Metroid Prime had a long development history with lots of surprises throughout. The game was released on November 17, 2002, how did it turn out?
Metroid Prime is an interesting game story-wise, as it has a much more immersive and deep storyline than previous Metroid titles—a fact that would continue for the rest of the Prime; series much to this reviewer’s delight.
Metroid Prime is actually a prequel to Super Metroid, set 6 months after the original NES title. Planet Zebes has been abandoned by the vast majority of Space Pirates after the destruction of their underground fortress of Tourian. Several large space cruisers have fled Zebes, with Metroids and other experiments in tow. Following a distress signal, Samus tracks one of these frigates, the Orpheon, to the space above Tallon IV. Samus boards the frigate to investigate, and from there the game begins.
One of the concerns over the first person perspective was how such a view would impact the visuals of the Metroid series. Past games (especially Super Metroid) were great at generating the feel of a living environment that the player travels through rather than forcing them into a stock ice area, lava area, and so on. Would seeing living walls and plants as tall as the ceiling be as expressive when viewed from Samus’s eyes? Yes, yes they would.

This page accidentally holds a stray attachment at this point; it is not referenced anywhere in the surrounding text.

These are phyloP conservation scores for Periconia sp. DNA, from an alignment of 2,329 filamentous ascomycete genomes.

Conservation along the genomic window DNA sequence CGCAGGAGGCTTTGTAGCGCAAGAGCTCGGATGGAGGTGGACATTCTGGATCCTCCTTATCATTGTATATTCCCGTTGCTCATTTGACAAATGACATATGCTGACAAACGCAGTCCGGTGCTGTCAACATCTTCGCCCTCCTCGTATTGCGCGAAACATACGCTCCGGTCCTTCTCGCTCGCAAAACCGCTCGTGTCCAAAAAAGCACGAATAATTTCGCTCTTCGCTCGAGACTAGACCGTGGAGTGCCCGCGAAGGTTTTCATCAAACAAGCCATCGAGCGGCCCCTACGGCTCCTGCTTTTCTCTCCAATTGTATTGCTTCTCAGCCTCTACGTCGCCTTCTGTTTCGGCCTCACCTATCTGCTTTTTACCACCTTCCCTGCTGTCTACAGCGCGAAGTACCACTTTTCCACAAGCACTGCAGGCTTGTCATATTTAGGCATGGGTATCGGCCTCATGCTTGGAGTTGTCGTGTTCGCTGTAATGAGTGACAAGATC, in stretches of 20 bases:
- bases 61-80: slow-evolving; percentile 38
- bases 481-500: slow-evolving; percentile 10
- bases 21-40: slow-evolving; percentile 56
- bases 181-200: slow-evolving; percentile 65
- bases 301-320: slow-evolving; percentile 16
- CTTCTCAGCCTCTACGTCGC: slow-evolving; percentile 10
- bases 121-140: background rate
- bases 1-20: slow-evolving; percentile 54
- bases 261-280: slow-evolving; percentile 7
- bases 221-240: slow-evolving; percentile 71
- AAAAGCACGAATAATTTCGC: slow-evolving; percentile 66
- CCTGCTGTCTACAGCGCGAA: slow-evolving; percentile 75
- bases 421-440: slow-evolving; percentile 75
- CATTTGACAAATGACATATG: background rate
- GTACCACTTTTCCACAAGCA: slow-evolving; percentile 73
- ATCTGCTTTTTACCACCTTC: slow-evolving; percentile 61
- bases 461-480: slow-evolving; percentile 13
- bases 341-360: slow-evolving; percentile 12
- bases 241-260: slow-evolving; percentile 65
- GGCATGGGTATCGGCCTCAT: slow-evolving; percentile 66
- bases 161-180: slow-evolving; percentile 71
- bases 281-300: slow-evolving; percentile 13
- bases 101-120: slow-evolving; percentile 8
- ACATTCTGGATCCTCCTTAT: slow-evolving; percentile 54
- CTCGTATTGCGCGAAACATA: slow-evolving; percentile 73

Prime’s graphics really elevated the level of detail present in a first person game. Oftentimes FPS’s consist of dank hallways, non-descript corridors, and bland walls that all look the same. Prime has a lot of diverse environments; from the frozen Phendrana Drifts to the Phazon Mines, this game has a lot to offer graphically. My favorite area is the underwater sections of Phendrana, due to the diverse enemies and ice floes that make you almost able to feel the temperature.